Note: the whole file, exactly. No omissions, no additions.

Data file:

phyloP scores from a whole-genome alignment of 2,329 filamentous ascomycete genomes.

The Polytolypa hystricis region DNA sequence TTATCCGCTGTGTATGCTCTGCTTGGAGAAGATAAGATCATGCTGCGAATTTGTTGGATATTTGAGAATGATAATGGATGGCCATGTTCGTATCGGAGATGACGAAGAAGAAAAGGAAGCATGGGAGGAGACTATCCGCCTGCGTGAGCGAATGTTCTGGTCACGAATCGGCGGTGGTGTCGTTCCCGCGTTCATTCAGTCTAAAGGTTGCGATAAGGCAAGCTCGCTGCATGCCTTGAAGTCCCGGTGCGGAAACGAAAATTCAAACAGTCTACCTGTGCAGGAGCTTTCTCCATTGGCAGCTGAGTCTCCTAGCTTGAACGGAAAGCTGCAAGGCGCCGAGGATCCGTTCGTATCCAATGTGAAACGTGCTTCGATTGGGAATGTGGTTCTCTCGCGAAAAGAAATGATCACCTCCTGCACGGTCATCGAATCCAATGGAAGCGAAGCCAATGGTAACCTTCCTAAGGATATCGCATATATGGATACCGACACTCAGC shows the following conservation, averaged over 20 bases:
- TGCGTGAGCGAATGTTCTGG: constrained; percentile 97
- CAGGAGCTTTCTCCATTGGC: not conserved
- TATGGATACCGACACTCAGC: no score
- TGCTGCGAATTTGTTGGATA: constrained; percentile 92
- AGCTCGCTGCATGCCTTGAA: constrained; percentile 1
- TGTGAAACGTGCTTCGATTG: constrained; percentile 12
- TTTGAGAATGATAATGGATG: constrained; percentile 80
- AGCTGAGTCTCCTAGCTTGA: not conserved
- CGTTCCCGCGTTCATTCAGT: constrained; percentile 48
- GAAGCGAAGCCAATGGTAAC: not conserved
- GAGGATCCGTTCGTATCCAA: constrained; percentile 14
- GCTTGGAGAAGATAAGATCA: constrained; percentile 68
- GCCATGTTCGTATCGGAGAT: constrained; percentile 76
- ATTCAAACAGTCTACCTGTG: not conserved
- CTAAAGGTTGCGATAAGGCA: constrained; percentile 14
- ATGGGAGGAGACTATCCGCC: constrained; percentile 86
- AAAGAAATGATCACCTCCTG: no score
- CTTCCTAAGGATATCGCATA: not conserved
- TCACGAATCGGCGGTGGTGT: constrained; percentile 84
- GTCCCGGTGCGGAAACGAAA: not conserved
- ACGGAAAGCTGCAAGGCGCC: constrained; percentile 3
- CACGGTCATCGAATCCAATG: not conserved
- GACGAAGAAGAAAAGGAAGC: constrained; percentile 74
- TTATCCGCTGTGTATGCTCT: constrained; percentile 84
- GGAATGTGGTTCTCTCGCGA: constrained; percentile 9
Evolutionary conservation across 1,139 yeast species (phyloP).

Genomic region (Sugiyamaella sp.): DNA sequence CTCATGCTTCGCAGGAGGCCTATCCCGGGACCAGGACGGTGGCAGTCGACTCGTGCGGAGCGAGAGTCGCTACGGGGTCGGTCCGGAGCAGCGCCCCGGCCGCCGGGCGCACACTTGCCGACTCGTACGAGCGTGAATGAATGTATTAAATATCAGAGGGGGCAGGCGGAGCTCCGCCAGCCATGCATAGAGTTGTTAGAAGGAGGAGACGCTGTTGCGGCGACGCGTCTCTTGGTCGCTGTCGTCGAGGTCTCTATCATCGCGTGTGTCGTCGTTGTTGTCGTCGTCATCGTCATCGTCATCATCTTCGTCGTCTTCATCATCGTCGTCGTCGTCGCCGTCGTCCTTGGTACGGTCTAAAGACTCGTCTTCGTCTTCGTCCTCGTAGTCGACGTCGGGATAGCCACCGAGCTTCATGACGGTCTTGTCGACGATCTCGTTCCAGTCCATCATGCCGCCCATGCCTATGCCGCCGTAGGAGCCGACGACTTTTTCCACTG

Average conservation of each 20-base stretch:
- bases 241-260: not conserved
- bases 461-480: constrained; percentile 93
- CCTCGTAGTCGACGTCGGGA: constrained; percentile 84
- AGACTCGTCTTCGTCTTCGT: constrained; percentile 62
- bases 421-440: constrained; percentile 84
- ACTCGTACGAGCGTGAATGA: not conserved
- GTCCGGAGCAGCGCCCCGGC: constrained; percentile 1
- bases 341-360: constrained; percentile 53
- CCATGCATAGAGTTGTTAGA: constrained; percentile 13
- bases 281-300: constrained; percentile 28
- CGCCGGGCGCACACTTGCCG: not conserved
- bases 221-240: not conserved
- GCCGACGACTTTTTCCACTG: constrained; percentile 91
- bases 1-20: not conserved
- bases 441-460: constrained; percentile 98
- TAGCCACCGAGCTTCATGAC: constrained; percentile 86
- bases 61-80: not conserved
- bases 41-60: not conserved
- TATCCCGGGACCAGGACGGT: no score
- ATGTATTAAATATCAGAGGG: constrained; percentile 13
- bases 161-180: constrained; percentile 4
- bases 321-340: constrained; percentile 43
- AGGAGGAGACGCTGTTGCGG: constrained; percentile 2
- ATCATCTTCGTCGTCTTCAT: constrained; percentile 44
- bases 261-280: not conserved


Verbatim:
phyloP scores from a whole-genome alignment of 2,329 filamentous ascomycete genomes.

The Polytolypa hystricis region DNA sequence TTATCCGCTGTGTATGCTCTGCTTGGAGAAGATAAGATCATGCTGCGAATTTGTTGGATATTTGAGAATGATAATGGATGGCCATGTTCGTATCGGAGATGACGAAGAAGAAAAGGAAGCATGGGAGGAGACTATCCGCCTGCGTGAGCGAATGTTCTGGTCACGAATCGGCGGTGGTGTCGTTCCCGCGTTCATTCAGTCTAAAGGTTGCGATAAGGCAAGCTCGCTGCATGCCTTGAAGTCCCGGTGCGGAAACGAAAATTCAAACAGTCTACCTGTGCAGGAGCTTTCTCCATTGGCAGCTGAGTCTCCTAGCTTGAACGGAAAGCTGCAAGGCGCCGAGGATCCGTTCGTATCCAATGTGAAACGTGCTTCGATTGGGAATGTGGTTCTCTCGCGAAAAGAAATGATCACCTCCTGCACGGTCATCGAATCCAATGGAAGCGAAGCCAATGGTAACCTTCCTAAGGATATCGCATATATGGATACCGACACTCAGC shows the following conservation, averaged over 20 bases:
- TGCGTGAGCGAATGTTCTGG: constrained; percentile 97
- CAGGAGCTTTCTCCATTGGC: not conserved
- TATGGATACCGACACTCAGC: no score
- TGCTGCGAATTTGTTGGATA: constrained; percentile 92
- AGCTCGCTGCATGCCTTGAA: constrained; percentile 1
- TGTGAAACGTGCTTCGATTG: constrained; percentile 12
- TTTGAGAATGATAATGGATG: constrained; percentile 80
- AGCTGAGTCTCCTAGCTTGA: not conserved
- CGTTCCCGCGTTCATTCAGT: constrained; percentile 48
- GAAGCGAAGCCAATGGTAAC: not conserved
- GAGGATCCGTTCGTATCCAA: constrained; percentile 14
- GCTTGGAGAAGATAAGATCA: constrained; percentile 68
- GCCATGTTCGTATCGGAGAT: constrained; percentile 76
- ATTCAAACAGTCTACCTGTG: not conserved
- CTAAAGGTTGCGATAAGGCA: constrained; percentile 14
- ATGGGAGGAGACTATCCGCC: constrained; percentile 86
- AAAGAAATGATCACCTCCTG: no score
- CTTCCTAAGGATATCGCATA: not conserved
- TCACGAATCGGCGGTGGTGT: constrained; percentile 84
- GTCCCGGTGCGGAAACGAAA: not conserved
- ACGGAAAGCTGCAAGGCGCC: constrained; percentile 3
- CACGGTCATCGAATCCAATG: not conserved
- GACGAAGAAGAAAAGGAAGC: constrained; percentile 74
- TTATCCGCTGTGTATGCTCT: constrained; percentile 84
- GGAATGTGGTTCTCTCGCGA: constrained; percentile 9
Evolutionary conservation across 1,139 yeast species (phyloP).

Genomic region (Sugiyamaella sp.): DNA sequence CTCATGCTTCGCAGGAGGCCTATCCCGGGACCAGGACGGTGGCAGTCGACTCGTGCGGAGCGAGAGTCGCTACGGGGTCGGTCCGGAGCAGCGCCCCGGCCGCCGGGCGCACACTTGCCGACTCGTACGAGCGTGAATGAATGTATTAAATATCAGAGGGGGCAGGCGGAGCTCCGCCAGCCATGCATAGAGTTGTTAGAAGGAGGAGACGCTGTTGCGGCGACGCGTCTCTTGGTCGCTGTCGTCGAGGTCTCTATCATCGCGTGTGTCGTCGTTGTTGTCGTCGTCATCGTCATCGTCATCATCTTCGTCGTCTTCATCATCGTCGTCGTCGTCGCCGTCGTCCTTGGTACGGTCTAAAGACTCGTCTTCGTCTTCGTCCTCGTAGTCGACGTCGGGATAGCCACCGAGCTTCATGACGGTCTTGTCGACGATCTCGTTCCAGTCCATCATGCCGCCCATGCCTATGCCGCCGTAGGAGCCGACGACTTTTTCCACTG

Average conservation of each 20-base stretch:
- bases 241-260: not conserved
- bases 461-480: constrained; percentile 93
- CCTCGTAGTCGACGTCGGGA: constrained; percentile 84
- AGACTCGTCTTCGTCTTCGT: constrained; percentile 62
- bases 421-440: constrained; percentile 84
- ACTCGTACGAGCGTGAATGA: not conserved
- GTCCGGAGCAGCGCCCCGGC: constrained; percentile 1
- bases 341-360: constrained; percentile 53
- CCATGCATAGAGTTGTTAGA: constrained; percentile 13
- bases 281-300: constrained; percentile 28
- CGCCGGGCGCACACTTGCCG: not conserved
- bases 221-240: not conserved
- GCCGACGACTTTTTCCACTG: constrained; percentile 91
- bases 1-20: not conserved
- bases 441-460: constrained; percentile 98
- TAGCCACCGAGCTTCATGAC: constrained; percentile 86
- bases 61-80: not conserved
- bases 41-60: not conserved
- TATCCCGGGACCAGGACGGT: no score
- ATGTATTAAATATCAGAGGG: constrained; percentile 13
- bases 161-180: constrained; percentile 4
- bases 321-340: constrained; percentile 43
- AGGAGGAGACGCTGTTGCGG: constrained; percentile 2
- ATCATCTTCGTCGTCTTCAT: constrained; percentile 44
- bases 261-280: not conserved